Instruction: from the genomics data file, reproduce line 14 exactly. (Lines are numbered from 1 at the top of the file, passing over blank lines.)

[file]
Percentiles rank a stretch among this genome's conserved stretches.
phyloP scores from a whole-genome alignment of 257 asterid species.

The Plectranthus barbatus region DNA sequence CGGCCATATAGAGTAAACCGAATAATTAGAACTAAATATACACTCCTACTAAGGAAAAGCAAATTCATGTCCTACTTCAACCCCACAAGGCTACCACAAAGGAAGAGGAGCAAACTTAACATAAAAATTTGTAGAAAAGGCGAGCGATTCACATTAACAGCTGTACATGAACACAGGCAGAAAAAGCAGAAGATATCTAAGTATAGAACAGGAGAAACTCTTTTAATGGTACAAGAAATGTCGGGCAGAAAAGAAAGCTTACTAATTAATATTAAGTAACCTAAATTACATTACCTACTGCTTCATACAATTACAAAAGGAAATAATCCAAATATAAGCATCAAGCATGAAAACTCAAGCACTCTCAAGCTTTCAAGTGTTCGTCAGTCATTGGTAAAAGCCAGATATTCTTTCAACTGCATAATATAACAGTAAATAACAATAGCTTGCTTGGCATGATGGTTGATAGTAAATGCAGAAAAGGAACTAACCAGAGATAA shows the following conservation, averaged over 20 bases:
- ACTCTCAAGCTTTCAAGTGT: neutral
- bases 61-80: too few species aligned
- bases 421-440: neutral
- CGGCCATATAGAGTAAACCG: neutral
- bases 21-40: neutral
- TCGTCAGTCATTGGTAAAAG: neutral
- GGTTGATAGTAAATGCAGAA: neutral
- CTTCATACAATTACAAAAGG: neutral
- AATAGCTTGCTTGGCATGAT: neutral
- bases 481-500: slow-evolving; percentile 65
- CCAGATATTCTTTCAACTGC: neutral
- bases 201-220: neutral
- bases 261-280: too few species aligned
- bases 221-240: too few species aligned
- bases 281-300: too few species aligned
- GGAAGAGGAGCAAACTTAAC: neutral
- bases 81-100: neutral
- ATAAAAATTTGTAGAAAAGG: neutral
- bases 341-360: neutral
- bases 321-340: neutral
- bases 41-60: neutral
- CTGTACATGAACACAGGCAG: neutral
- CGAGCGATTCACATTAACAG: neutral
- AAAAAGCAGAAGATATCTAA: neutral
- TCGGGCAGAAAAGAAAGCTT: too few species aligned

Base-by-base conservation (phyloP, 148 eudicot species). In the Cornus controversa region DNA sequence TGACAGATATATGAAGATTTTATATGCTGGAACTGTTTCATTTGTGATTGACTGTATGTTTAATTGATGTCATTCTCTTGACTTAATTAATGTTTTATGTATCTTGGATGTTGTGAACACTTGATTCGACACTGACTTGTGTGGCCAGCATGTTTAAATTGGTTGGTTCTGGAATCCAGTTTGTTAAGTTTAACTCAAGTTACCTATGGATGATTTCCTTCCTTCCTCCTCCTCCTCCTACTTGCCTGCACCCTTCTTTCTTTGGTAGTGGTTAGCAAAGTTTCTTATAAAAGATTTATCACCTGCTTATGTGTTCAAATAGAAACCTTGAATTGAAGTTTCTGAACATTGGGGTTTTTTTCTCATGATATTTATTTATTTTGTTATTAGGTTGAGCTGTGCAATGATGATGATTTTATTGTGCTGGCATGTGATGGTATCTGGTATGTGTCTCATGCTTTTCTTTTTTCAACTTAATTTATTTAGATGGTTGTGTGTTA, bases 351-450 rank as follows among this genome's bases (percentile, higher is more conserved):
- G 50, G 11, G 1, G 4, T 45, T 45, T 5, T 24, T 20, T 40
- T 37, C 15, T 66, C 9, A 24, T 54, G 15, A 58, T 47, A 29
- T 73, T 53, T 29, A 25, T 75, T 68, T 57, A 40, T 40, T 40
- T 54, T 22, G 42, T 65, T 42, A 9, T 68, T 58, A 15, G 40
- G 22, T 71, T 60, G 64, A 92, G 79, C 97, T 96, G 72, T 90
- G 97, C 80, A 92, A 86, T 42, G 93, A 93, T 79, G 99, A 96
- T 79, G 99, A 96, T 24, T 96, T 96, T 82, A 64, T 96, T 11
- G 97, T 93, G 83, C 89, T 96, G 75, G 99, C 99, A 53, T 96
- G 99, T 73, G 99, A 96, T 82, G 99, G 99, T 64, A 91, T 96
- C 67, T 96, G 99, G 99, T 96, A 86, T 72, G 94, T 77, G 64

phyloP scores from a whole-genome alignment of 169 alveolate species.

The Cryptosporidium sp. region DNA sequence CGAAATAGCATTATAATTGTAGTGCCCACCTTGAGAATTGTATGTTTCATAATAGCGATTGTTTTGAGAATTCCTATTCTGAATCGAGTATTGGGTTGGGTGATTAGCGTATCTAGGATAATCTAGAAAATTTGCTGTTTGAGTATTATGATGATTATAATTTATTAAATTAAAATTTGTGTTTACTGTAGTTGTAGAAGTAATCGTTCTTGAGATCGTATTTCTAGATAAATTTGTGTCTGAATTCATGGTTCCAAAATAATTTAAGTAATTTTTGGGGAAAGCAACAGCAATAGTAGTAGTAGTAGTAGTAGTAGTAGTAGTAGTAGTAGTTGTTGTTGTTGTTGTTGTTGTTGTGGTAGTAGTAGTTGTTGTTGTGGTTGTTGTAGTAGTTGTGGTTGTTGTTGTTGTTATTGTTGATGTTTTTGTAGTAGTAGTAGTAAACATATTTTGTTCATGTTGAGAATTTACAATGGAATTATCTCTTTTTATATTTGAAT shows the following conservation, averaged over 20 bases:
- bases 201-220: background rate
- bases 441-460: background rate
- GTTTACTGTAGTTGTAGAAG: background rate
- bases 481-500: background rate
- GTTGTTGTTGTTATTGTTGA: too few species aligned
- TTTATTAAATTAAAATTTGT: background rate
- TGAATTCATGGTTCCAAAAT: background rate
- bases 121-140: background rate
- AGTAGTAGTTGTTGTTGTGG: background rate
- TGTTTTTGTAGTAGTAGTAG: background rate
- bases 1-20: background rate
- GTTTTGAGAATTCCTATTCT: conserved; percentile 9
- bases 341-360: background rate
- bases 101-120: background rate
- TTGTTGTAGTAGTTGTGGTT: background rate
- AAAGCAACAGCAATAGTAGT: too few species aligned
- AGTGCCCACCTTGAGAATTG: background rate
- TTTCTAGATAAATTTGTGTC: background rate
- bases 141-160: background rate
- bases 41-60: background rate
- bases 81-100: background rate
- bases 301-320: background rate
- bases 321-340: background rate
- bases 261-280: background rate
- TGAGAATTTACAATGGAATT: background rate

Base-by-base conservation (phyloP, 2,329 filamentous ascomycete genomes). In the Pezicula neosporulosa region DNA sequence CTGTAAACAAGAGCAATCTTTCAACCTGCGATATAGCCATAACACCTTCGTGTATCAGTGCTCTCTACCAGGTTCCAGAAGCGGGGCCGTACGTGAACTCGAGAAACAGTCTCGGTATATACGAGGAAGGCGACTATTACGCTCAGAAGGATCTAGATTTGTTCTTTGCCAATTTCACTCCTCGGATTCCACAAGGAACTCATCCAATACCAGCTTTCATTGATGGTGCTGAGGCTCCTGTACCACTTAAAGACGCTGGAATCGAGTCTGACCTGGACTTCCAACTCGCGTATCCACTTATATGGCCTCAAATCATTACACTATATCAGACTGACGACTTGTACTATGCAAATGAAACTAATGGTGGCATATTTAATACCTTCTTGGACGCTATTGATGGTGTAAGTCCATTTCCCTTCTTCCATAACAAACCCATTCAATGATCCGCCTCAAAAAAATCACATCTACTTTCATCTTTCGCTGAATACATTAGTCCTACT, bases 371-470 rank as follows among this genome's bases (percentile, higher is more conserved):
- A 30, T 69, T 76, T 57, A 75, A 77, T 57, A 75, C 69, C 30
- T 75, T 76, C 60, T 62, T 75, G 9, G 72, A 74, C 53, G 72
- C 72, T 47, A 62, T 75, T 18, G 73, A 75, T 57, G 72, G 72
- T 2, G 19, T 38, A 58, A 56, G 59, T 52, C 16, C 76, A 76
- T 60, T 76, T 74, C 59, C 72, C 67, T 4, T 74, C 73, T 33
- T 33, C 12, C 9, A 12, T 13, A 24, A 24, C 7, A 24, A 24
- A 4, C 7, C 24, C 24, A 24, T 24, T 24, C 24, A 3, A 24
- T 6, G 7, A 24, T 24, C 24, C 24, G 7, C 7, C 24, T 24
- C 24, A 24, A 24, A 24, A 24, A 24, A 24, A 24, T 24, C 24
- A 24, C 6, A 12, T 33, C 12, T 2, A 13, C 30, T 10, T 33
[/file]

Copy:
- CCAGATATTCTTTCAACTGC: neutral